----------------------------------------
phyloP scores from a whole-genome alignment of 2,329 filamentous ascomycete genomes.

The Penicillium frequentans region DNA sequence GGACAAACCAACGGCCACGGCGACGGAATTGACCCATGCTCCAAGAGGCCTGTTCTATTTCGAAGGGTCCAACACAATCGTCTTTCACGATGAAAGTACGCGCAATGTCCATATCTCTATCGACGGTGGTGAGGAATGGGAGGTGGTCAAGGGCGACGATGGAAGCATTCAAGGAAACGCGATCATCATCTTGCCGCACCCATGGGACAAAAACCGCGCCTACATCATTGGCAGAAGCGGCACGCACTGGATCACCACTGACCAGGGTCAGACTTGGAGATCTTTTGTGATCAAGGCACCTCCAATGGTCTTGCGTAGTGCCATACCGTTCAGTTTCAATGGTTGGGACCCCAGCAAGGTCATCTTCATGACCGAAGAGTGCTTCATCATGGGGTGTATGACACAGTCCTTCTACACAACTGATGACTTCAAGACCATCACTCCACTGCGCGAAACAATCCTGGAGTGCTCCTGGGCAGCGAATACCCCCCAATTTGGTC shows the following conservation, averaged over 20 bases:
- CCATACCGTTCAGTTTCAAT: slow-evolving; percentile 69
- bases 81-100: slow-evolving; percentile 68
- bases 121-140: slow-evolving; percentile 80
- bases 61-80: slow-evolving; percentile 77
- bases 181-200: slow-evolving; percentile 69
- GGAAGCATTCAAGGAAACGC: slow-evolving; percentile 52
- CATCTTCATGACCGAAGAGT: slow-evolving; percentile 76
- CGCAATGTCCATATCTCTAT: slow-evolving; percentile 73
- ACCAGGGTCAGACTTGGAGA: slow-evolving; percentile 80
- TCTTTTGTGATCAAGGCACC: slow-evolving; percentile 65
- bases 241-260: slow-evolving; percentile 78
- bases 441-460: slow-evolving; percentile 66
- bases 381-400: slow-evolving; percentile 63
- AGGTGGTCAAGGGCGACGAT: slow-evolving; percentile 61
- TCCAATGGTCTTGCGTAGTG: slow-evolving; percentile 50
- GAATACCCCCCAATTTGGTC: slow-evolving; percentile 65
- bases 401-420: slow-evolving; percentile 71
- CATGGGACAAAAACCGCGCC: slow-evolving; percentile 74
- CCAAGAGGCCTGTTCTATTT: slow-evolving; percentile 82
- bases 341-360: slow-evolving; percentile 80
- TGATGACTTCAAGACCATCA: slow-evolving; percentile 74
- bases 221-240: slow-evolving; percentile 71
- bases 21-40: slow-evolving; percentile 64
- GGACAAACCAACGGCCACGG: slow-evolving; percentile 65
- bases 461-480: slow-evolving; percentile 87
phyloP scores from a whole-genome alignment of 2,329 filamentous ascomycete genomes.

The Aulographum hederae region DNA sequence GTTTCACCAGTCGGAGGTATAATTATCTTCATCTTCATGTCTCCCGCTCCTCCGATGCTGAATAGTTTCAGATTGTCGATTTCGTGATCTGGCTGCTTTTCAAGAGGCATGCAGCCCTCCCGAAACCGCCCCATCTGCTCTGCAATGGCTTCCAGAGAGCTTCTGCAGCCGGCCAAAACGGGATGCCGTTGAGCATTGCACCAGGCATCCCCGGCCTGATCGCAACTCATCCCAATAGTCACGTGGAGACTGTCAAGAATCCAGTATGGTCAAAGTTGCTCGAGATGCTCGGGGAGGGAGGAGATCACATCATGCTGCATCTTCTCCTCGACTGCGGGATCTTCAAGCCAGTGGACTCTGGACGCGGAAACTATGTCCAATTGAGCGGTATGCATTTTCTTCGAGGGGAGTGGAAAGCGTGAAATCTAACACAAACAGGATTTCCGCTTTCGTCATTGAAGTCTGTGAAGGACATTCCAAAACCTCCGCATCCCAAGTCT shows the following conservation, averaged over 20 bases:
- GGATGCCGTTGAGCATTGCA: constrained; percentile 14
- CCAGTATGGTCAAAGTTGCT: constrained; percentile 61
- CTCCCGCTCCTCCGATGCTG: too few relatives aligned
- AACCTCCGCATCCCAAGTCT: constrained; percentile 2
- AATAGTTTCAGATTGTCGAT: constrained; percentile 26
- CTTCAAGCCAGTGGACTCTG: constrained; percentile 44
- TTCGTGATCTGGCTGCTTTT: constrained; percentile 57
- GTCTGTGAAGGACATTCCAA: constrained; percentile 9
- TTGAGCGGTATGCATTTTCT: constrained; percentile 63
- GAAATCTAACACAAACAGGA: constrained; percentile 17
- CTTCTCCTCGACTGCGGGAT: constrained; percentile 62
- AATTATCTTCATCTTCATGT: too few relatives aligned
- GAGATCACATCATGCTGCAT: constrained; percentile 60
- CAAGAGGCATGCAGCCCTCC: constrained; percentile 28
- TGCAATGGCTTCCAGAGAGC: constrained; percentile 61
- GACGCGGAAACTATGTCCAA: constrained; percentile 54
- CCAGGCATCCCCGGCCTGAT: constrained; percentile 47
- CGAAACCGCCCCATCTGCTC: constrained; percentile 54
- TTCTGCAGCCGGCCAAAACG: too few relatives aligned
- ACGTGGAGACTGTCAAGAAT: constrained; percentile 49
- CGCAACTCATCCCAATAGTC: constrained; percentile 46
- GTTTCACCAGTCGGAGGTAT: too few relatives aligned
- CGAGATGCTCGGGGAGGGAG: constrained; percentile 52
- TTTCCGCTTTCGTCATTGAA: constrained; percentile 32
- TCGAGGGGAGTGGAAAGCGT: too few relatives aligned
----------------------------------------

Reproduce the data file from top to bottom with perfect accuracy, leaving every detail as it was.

phyloP scores from a whole-genome alignment of 2,329 filamentous ascomycete genomes.

The Penicillium frequentans region DNA sequence GGACAAACCAACGGCCACGGCGACGGAATTGACCCATGCTCCAAGAGGCCTGTTCTATTTCGAAGGGTCCAACACAATCGTCTTTCACGATGAAAGTACGCGCAATGTCCATATCTCTATCGACGGTGGTGAGGAATGGGAGGTGGTCAAGGGCGACGATGGAAGCATTCAAGGAAACGCGATCATCATCTTGCCGCACCCATGGGACAAAAACCGCGCCTACATCATTGGCAGAAGCGGCACGCACTGGATCACCACTGACCAGGGTCAGACTTGGAGATCTTTTGTGATCAAGGCACCTCCAATGGTCTTGCGTAGTGCCATACCGTTCAGTTTCAATGGTTGGGACCCCAGCAAGGTCATCTTCATGACCGAAGAGTGCTTCATCATGGGGTGTATGACACAGTCCTTCTACACAACTGATGACTTCAAGACCATCACTCCACTGCGCGAAACAATCCTGGAGTGCTCCTGGGCAGCGAATACCCCCCAATTTGGTC shows the following conservation, averaged over 20 bases:
- CCATACCGTTCAGTTTCAAT: slow-evolving; percentile 69
- bases 81-100: slow-evolving; percentile 68
- bases 121-140: slow-evolving; percentile 80
- bases 61-80: slow-evolving; percentile 77
- bases 181-200: slow-evolving; percentile 69
- GGAAGCATTCAAGGAAACGC: slow-evolving; percentile 52
- CATCTTCATGACCGAAGAGT: slow-evolving; percentile 76
- CGCAATGTCCATATCTCTAT: slow-evolving; percentile 73
- ACCAGGGTCAGACTTGGAGA: slow-evolving; percentile 80
- TCTTTTGTGATCAAGGCACC: slow-evolving; percentile 65
- bases 241-260: slow-evolving; percentile 78
- bases 441-460: slow-evolving; percentile 66
- bases 381-400: slow-evolving; percentile 63
- AGGTGGTCAAGGGCGACGAT: slow-evolving; percentile 61
- TCCAATGGTCTTGCGTAGTG: slow-evolving; percentile 50
- GAATACCCCCCAATTTGGTC: slow-evolving; percentile 65
- bases 401-420: slow-evolving; percentile 71
- CATGGGACAAAAACCGCGCC: slow-evolving; percentile 74
- CCAAGAGGCCTGTTCTATTT: slow-evolving; percentile 82
- bases 341-360: slow-evolving; percentile 80
- TGATGACTTCAAGACCATCA: slow-evolving; percentile 74
- bases 221-240: slow-evolving; percentile 71
- bases 21-40: slow-evolving; percentile 64
- GGACAAACCAACGGCCACGG: slow-evolving; percentile 65
- bases 461-480: slow-evolving; percentile 87
phyloP scores from a whole-genome alignment of 2,329 filamentous ascomycete genomes.

The Aulographum hederae region DNA sequence GTTTCACCAGTCGGAGGTATAATTATCTTCATCTTCATGTCTCCCGCTCCTCCGATGCTGAATAGTTTCAGATTGTCGATTTCGTGATCTGGCTGCTTTTCAAGAGGCATGCAGCCCTCCCGAAACCGCCCCATCTGCTCTGCAATGGCTTCCAGAGAGCTTCTGCAGCCGGCCAAAACGGGATGCCGTTGAGCATTGCACCAGGCATCCCCGGCCTGATCGCAACTCATCCCAATAGTCACGTGGAGACTGTCAAGAATCCAGTATGGTCAAAGTTGCTCGAGATGCTCGGGGAGGGAGGAGATCACATCATGCTGCATCTTCTCCTCGACTGCGGGATCTTCAAGCCAGTGGACTCTGGACGCGGAAACTATGTCCAATTGAGCGGTATGCATTTTCTTCGAGGGGAGTGGAAAGCGTGAAATCTAACACAAACAGGATTTCCGCTTTCGTCATTGAAGTCTGTGAAGGACATTCCAAAACCTCCGCATCCCAAGTCT shows the following conservation, averaged over 20 bases:
- GGATGCCGTTGAGCATTGCA: constrained; percentile 14
- CCAGTATGGTCAAAGTTGCT: constrained; percentile 61
- CTCCCGCTCCTCCGATGCTG: too few relatives aligned
- AACCTCCGCATCCCAAGTCT: constrained; percentile 2
- AATAGTTTCAGATTGTCGAT: constrained; percentile 26
- CTTCAAGCCAGTGGACTCTG: constrained; percentile 44
- TTCGTGATCTGGCTGCTTTT: constrained; percentile 57
- GTCTGTGAAGGACATTCCAA: constrained; percentile 9
- TTGAGCGGTATGCATTTTCT: constrained; percentile 63
- GAAATCTAACACAAACAGGA: constrained; percentile 17
- CTTCTCCTCGACTGCGGGAT: constrained; percentile 62
- AATTATCTTCATCTTCATGT: too few relatives aligned
- GAGATCACATCATGCTGCAT: constrained; percentile 60
- CAAGAGGCATGCAGCCCTCC: constrained; percentile 28
- TGCAATGGCTTCCAGAGAGC: constrained; percentile 61
- GACGCGGAAACTATGTCCAA: constrained; percentile 54
- CCAGGCATCCCCGGCCTGAT: constrained; percentile 47
- CGAAACCGCCCCATCTGCTC: constrained; percentile 54
- TTCTGCAGCCGGCCAAAACG: too few relatives aligned
- ACGTGGAGACTGTCAAGAAT: constrained; percentile 49
- CGCAACTCATCCCAATAGTC: constrained; percentile 46
- GTTTCACCAGTCGGAGGTAT: too few relatives aligned
- CGAGATGCTCGGGGAGGGAG: constrained; percentile 52
- TTTCCGCTTTCGTCATTGAA: constrained; percentile 32
- TCGAGGGGAGTGGAAAGCGT: too few relatives aligned